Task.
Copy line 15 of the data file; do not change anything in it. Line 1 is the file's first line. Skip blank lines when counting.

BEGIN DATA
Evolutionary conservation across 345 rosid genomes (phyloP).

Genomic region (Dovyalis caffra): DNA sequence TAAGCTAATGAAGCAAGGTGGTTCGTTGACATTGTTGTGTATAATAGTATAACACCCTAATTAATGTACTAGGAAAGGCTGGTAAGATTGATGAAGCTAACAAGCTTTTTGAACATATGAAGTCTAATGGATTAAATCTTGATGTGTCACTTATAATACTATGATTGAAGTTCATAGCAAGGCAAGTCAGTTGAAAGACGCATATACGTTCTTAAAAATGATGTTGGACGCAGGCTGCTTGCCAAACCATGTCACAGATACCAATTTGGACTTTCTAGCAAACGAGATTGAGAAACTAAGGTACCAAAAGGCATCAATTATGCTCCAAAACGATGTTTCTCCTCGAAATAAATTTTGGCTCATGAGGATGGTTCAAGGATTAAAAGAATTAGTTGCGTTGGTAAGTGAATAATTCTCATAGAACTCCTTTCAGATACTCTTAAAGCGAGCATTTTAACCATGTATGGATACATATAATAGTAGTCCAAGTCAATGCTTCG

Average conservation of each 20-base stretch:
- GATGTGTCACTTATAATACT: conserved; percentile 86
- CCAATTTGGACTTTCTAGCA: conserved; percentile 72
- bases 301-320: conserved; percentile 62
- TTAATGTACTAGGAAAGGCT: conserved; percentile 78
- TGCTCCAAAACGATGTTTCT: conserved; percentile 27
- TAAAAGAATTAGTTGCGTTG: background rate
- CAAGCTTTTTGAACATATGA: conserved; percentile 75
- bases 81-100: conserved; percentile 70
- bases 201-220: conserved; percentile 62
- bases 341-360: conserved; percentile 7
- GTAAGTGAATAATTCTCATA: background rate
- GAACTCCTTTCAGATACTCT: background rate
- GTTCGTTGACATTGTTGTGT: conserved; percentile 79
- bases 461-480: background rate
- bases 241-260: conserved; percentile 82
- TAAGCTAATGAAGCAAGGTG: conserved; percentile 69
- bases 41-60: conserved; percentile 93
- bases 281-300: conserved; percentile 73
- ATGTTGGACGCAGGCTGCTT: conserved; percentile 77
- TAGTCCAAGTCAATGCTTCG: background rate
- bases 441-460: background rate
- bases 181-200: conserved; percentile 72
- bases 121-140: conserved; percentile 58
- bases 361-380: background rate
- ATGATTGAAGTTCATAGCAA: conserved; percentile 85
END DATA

- GAACTCCTTTCAGATACTCT: background rate